Tuesday, May 9, 2017

Caesar and Christ by Will Durant (1944)

Another bulky big (but delightfully so) Durant door stopper is put to bed.  The Durants are able to speak knowledgeably about everything and anything, which I find most impressive.  As I read these tomes, I am struck by their reading, research and reasoning that went into these books.  70 some years before the internet and databases, the Durants traveled the globe, spent 14 hours a day researching and writing, and were able to synthesize all that they learned into this incredible work of history; a true story of civilization (western, though).  

I love Durant's writing style; he is quite adept at elegant, often witty, always thoughtful turns of phrase. His books are full of sentences that can be taken out of context and used in various memes, with or without kittens. Maybe even dogs. Definitely gladiators. All kidding aside, I love collecting meaningful little bon mots and quotes like these:

"Life’s final tragedy is unwilling continuance—to outlive one’s self and be forbidden to die."  Describes the poor sad years of Augustus, with scheming relatives and a slutty daughter, plus a famous poet to exile to a cold, dark island.  But also a personal fear of mine, and I suppose of many middle aged people and older.  I don't think young people ever think of this.

"No nation is ever defeated in its textbooks."  Clearly written before the advent of revisionist history.  Now aren't all nations defeated in their textbooks?  Except in Texas, of course.  

This is a sentence that doesn't have any meaning other than what it says, but it says it in such a witty, wonderfully written way, that says everything:  "The Gauls believed in a variety of gods, now too dead to mind anonymity."  That last phrase is fantastic, a witty aside.

Whenever one reads about Rome, one always thinks about the Decline and Fall of the United States, right?  We are Rome (except, of course, when we aren't Rome).  Durant was writing 70 years ago, but he occasionally injects some 1944 worthy commentary throughout:  

"But antiquity took slavery for granted, and would have contemplated with horror the economic and social effects of a wholesale emancipation, just as the employers of our time fear the sloth that might come from security."  Class struggle always plays a part in anything Durant is writing; he was also writing in a time when class struggle had just come to a big, bad fruition in the form of World War II.  Employers of OUR time fear the same thing; so not much has changed.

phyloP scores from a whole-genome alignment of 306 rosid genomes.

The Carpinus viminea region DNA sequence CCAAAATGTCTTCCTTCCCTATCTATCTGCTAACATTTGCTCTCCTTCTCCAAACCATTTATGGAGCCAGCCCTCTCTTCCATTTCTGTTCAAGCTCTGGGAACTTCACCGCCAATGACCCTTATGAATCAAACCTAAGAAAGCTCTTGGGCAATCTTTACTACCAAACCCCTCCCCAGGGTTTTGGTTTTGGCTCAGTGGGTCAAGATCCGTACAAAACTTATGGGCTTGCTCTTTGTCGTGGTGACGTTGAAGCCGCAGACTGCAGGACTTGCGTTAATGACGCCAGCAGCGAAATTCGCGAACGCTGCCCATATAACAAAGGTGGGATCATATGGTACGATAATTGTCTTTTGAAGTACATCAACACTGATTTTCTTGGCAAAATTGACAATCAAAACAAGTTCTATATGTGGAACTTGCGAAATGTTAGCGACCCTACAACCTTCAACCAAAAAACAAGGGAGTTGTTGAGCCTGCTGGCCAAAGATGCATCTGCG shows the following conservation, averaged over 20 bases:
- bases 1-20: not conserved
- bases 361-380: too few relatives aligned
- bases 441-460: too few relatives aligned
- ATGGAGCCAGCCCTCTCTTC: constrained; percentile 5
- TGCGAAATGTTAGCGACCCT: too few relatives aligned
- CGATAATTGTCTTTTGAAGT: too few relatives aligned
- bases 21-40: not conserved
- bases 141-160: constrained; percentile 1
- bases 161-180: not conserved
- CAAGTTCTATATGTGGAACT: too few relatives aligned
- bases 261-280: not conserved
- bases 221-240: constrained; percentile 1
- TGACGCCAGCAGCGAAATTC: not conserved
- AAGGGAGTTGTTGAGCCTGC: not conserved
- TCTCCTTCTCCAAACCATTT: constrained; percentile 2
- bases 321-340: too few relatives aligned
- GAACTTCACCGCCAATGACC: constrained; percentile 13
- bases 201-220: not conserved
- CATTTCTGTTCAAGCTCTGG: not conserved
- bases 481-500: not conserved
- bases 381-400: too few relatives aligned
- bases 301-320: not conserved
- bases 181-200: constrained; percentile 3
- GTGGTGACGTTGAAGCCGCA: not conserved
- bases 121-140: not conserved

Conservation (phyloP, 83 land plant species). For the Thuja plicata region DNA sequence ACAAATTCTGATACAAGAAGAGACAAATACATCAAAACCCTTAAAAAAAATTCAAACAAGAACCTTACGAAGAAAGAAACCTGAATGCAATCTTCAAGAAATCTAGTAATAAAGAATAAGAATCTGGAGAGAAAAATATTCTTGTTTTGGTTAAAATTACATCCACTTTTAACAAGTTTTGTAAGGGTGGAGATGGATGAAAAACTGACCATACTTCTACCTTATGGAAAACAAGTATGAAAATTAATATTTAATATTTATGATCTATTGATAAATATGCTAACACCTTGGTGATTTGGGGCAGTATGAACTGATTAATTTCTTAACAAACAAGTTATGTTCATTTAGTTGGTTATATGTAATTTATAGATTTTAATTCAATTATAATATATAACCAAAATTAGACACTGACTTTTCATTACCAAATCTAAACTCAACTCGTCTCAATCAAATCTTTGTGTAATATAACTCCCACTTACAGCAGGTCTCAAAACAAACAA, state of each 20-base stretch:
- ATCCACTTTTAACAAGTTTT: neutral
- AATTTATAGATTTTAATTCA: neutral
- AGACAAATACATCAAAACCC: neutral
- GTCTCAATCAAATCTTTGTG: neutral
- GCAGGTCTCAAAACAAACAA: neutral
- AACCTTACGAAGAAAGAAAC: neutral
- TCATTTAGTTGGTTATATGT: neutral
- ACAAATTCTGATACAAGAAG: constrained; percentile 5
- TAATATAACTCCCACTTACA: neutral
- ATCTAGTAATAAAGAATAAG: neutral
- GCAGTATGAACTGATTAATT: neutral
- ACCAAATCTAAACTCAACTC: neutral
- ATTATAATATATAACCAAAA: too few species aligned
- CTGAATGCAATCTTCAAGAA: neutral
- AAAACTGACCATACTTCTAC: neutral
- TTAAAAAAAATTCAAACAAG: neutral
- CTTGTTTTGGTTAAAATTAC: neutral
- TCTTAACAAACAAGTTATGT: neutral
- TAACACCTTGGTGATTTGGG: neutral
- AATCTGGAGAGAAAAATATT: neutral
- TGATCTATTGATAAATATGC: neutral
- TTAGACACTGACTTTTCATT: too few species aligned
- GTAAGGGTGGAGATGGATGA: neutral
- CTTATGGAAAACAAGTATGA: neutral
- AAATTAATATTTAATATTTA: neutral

"Contentment is as rare among men as it is natural among animals, and no form of government has ever satisfied its subjects."  Someone is always complaining about the government, and probably someone is always plotting, no matter how silently and in small ways, to overthrow it.

Durant isn't just interested in the strong men and this isn't a military history.  His story of civilization, at least for 1944, seems to stretch out to include the rising power of women in Roman society; and he once again has pretty nice things, if brief, to say about the gays of yore.  Well, perhaps not nice things, but he was cruel or dismissive or brushed them under the carpets of history.  They - like women - existed.  On race, at least African Americans, he's not a inclusive; Mary Beard's thoroughly modern takes fix some of Durant's errors.

I think this is what Durant is aiming at though, and occasionally he succeeds:  "We must not think of such banquets as the customary end of a Roman day, or as more frequent in a Roman’s life than the dinners-cum oratory so popular today. History, like the press, misrepresents life because it loves the exceptional and shuns the newsless career of an honest man or the quiet routine of a normal day. Most Romans were like our neighbors and ourselves: they rose reluctantly, ate too much, worked too much, played too little, loved much, seldom hated, quarreled a bit, talked a great deal, dreamed waking dreams, and slept."  He does spend much of the book talking about the banquets, but common people do walk through his pages, as much as he is able in this large tome.

My rating: 5 of 5 stars
I bought his entire set at a used book sale, sans the last volume (which had not yet been read) and I'm making my way through them. I love Durant's style of writing, which is this wonderful combination of academic and witty. It's sometimes like being a cocktail party with a really smart professor of history who tells great stories, but is also full of amazing pithy bits of wisdom that you want to remember forever, or maybe even make a poster out of it. "Life’s final tragedy is unwilling continuance—to outlive one’s self and be forbidden to die" he says of Augustus, alone and friendless in old age, surrounded by scheming family and an adulterous daughter (not to mention her disreputable friends like Ovid the poet); he also is writing to you 70 years in the future, contemplating old age. Or this one: "The Gauls believed in a variety of gods, now too dead to mind anonymity." That's historian wit; perhaps not slap your knees laugh out loud, but still humorous enough to make you smile and your eyes gleam because you've just read such a great line of prose. The book is full of too many of them. It's also full of great stories of Caesar, Cleopatra, Jesus and his apostles, the early martyrs, the various pagans, Greeks, Egyptians, Syrians, Gauls, Germans, the whole cast of characters spanning a thousand years. Especially interesting are the lessons of Roman government and politics, which is haunting the world today; imperial autocracy doesn't take all that long to burrow in and take hold. 

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